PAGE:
Carve out portions of your day for email, leaving the rest for larger projects that will have a lasting impact.
Let Your Calendar Work for You
Schedule project time on your calendar, so you see where to allot chunks of time during the day to specific tasks.
Reallocate Your Time
Assess the day ahead and allot time to each activity when you know you will be at your best. For example, if you are at your best in the morning, work on project proposals, communication plans, and checklists when you first arrive at work. Phone calls and check-ups with colleagues should be moved toward the end of the day when you have less acuity.
Be More Strategic
Do you really need to attend every meeting or can someone else go in your place and report back? Do you need to focus on a larger project that will reap greater rewards instead of more minute tasks?
Winter Organization Checklist
By using the holiday time to be proactive, you can set yourself up for success later in the year.
Update Your Calendar and Your Coworkers’ Calendars
Events do not happen overnight. Take the time at the start of the semester to map your deadlines, so you will stay on track. No detail is too small!
In cases involving others in your department or across campus, send an email to the relevant players informing them of the deadlines. Early communication is key to preventing future emergencies.
Update Your Contact List
It’s easy to let your contact list slide out of date, but it is one of your most important tools. Set aside small bits of time throughout the week to purge, update, and create contacts.
Clean Up Your Folders
We’re all guilty of saving multiple versions of one document, but do you really need every version now that the event is over? Before you start adding to the pile, whether on your desk or desktop, look at what you have—and keep only what’s necessary.
Clean out your physical files and store records of older events in another location to make room for the next batch. As you go through your folders as part of this cleanup process, review your notes to find ways of improving your event planning!
Summer Organization Checklist
A summer project list to keep you on track and prepared for whatever the next academic calendar holds.
Complete Post-Event Evaluations
If you haven’t already done so, develop post-event evaluations for this semester’s events and document any pertinent information in online documents/folders for access next year.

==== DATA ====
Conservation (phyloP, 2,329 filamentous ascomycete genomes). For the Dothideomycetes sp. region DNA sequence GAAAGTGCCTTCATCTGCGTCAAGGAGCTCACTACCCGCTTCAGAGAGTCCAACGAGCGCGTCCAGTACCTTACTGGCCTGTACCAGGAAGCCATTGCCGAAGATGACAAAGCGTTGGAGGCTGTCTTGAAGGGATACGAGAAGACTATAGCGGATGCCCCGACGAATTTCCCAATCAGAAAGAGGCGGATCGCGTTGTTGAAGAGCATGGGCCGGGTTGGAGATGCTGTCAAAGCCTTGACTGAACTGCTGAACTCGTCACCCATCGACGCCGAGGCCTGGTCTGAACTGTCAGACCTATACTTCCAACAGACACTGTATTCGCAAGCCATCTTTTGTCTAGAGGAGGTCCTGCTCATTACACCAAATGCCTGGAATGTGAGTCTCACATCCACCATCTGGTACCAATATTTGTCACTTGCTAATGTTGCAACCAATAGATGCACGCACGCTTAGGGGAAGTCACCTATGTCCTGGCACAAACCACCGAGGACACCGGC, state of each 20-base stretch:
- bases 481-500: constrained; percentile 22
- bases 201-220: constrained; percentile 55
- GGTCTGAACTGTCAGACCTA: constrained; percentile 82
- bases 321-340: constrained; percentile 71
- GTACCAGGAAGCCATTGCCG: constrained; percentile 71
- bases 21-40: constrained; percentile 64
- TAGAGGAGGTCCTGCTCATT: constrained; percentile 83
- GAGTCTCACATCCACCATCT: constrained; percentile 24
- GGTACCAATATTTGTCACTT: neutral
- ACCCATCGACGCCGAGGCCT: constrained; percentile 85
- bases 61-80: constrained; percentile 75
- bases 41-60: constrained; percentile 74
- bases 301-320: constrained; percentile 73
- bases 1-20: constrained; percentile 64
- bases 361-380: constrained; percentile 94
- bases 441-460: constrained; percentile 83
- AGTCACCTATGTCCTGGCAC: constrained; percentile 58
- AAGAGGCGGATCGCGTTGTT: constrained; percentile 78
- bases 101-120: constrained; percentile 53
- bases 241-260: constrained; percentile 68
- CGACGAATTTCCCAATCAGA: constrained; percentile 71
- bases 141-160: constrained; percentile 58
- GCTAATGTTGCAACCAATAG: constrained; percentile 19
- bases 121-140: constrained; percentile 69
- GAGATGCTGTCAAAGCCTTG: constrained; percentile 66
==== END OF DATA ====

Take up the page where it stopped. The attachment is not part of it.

Inventory Your Supplies
Assess your supply closet items, discarding old supplies and developing a list of items needed. Stock up on any items that you use frequently. If done early in May, there’s a possibility some of the items could be purchased with end-of-the-year funds, if your department is eligible.
Organize Old Event Files
If an event occurred in 2008, does it still need prime-time real estate in your office? Can a few programs be saved and others recycled? For events two years out, we keep everything; those after two years we begin to purge and keep only the most pertinent information (scripts, programs, invitations, videos, etc.).
Develop Production Schedules/Timelines for Upcoming Projects
It’s never too early to begin thinking of future projects. If you’re like us, once you start brainstorming, you’ll think of many new ideas that require additional coordination time. By planning early and setting timelines, you can ensure those new aspects will come to fruition in the next academic year.
Develop an End-of-the-Year Report
Trying to develop your goals for next year, but forgot about all the amazing things you did in the fall? Or, trying to think about how many people attended your event to demonstrate the return on investment? Get in the habit of producing an end-of-the-year report to document your progress and also aid in career development as you set out to accomplish new tasks. End-of-the-year reports are also beneficial when discussing your achievements with your supervisor during your annual review.
Research Additional Professional Development Opportunities
Speaking of career development, take this time to research new professional organizations, conferences, or workshops you’d like to attend. Then, have a discussion with your supervisor about participating in a few next year.